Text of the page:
Chardonnay - Background of the wine strain
A grape variety with fair skin, with which white wine is usually made, found in Burgundy, in the east of France. It grows in regions where wine is produced, from England to New Zealand. It is considered a “rite of passage” and a first step in the international wine market in new and developing wine regions.
The Chardonnay grape produces a wide range of wines, from the crunchy and mineral-rich Chablis to oak aged wines with notes of tropical fruits. The grape is vinified in a wide variety of styles, from lean and crunchy mineral wines from Chablis (France) to oak wines from the New World with fruity notes.
In colder regions such as Chablis (France) and Los Carneros (California), chardonnay has a mild to light body and high acidity, since it has fruity flavors such as green plum, apple and pear.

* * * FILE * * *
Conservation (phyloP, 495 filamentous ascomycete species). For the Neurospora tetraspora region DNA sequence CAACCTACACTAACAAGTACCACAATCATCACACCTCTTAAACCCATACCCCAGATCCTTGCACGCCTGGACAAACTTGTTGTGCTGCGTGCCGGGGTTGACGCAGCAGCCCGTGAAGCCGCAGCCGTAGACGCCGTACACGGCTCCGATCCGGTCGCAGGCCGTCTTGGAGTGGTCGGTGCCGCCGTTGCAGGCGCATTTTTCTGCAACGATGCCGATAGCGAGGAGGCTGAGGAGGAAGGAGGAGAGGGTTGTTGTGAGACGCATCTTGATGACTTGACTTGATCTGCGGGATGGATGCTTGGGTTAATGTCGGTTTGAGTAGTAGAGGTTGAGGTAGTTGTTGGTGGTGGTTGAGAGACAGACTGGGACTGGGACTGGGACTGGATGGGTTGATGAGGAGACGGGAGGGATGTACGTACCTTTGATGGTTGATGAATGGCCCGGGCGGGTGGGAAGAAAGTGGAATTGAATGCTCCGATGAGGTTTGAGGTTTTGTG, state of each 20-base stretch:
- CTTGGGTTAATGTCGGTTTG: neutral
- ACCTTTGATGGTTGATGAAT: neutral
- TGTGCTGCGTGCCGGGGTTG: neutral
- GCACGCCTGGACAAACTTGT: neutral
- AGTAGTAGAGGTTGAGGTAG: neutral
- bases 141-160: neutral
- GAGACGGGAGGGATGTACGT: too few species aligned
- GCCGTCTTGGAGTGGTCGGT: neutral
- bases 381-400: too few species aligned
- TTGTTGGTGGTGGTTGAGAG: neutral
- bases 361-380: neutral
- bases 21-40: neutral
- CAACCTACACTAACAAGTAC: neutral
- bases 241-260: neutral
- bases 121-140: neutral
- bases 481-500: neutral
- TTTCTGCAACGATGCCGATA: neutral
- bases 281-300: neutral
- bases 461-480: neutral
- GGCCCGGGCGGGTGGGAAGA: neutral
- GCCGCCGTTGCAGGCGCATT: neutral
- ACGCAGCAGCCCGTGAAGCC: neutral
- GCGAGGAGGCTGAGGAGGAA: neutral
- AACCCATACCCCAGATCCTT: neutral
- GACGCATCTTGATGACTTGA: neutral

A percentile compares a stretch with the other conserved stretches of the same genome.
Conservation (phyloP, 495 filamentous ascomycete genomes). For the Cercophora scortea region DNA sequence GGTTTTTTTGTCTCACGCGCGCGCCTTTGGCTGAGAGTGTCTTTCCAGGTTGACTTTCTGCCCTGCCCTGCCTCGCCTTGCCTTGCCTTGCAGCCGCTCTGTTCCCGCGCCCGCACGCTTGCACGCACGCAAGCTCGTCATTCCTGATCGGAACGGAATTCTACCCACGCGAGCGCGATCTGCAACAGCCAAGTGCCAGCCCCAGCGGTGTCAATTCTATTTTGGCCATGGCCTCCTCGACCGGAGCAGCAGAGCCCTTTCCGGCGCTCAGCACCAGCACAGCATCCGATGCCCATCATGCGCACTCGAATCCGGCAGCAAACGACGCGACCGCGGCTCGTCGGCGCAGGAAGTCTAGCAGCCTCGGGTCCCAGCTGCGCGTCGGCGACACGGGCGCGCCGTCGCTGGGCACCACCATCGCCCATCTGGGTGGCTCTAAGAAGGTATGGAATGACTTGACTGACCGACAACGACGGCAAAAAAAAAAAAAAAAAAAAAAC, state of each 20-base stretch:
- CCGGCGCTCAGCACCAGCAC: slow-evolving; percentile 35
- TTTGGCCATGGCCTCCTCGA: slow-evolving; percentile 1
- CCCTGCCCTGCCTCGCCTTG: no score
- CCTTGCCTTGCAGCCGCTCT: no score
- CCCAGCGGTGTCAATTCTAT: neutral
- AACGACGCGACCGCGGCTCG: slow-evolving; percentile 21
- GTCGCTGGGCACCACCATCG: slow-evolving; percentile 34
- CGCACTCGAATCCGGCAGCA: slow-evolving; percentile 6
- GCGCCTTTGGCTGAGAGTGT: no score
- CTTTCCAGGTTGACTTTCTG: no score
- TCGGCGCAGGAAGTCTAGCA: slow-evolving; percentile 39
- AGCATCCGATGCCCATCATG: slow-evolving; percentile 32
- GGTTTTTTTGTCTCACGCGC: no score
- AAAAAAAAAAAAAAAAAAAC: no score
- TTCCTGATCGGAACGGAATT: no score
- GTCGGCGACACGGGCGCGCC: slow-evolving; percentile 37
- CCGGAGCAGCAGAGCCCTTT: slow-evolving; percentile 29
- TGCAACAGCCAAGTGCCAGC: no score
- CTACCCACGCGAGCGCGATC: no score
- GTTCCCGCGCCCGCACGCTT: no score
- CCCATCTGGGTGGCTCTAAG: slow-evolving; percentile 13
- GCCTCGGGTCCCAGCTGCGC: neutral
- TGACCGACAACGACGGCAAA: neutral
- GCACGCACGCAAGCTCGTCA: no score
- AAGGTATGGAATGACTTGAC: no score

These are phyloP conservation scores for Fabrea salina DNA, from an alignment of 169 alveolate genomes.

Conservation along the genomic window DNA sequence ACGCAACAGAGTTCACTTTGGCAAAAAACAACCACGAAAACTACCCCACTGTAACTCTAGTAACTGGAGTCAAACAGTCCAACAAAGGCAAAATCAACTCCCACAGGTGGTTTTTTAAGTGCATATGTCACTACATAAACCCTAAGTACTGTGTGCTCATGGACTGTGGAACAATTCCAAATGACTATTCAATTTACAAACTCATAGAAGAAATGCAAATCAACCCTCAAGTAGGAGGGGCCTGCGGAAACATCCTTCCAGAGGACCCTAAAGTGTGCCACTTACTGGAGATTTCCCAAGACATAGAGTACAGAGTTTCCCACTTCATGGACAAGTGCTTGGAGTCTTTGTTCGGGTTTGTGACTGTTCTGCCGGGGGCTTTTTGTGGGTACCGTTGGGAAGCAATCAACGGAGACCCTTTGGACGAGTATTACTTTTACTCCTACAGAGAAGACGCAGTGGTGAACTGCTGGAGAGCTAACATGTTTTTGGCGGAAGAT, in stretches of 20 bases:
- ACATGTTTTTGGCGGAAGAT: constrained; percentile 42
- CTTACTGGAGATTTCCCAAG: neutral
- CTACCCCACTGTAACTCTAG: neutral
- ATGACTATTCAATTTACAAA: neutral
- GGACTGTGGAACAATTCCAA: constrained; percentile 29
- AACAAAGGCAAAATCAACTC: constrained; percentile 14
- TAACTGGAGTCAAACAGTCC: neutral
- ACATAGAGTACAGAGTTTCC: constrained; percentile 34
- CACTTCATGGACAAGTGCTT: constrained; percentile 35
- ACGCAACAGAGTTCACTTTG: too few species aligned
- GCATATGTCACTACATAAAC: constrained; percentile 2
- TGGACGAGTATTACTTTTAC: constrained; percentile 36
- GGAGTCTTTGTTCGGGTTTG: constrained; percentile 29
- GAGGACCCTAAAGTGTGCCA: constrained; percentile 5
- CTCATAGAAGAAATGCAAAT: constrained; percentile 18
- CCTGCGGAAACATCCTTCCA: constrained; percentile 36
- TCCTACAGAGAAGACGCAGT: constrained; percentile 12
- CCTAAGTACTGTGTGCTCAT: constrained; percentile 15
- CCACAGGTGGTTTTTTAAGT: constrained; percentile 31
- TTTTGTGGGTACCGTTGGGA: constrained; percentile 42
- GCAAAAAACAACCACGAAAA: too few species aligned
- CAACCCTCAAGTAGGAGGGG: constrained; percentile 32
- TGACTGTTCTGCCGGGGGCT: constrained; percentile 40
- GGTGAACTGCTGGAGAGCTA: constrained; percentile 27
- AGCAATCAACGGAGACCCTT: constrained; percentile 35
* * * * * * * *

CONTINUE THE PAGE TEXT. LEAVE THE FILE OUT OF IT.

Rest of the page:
Wines grown in the Australian hills of Adelaide and on the New Zealand Mornington Peninsula tend to have more citrus, melon and peach flavors in warmer places, while in very hot places (such as the AVA on the Central Coast of California) there are more notes of figs and tropical fruits such as bananas and mangoes.
Malolactic fermentation, in which lactic acid is converted to non-lactic acid, produces wines with a more buttery mouthfeel and hazelnut flavors.
Champagne and Franciatorta (Province of Brescia – Italy) sparkling wines from all over the world are strong defenders of the Chardonnay grape. At the end of the 1980s, a surge in popularity created a reaction against this grape that branded it as a negative element in the globalization of wine.
Despite this, grapes are still one of the most widespread, with some 160,000 hectares cultivated worldwide. It is second only to Airén in the list of the most planted white grapes. It is grown in more wine regions than any other grape, including Cabernet Sauvignon.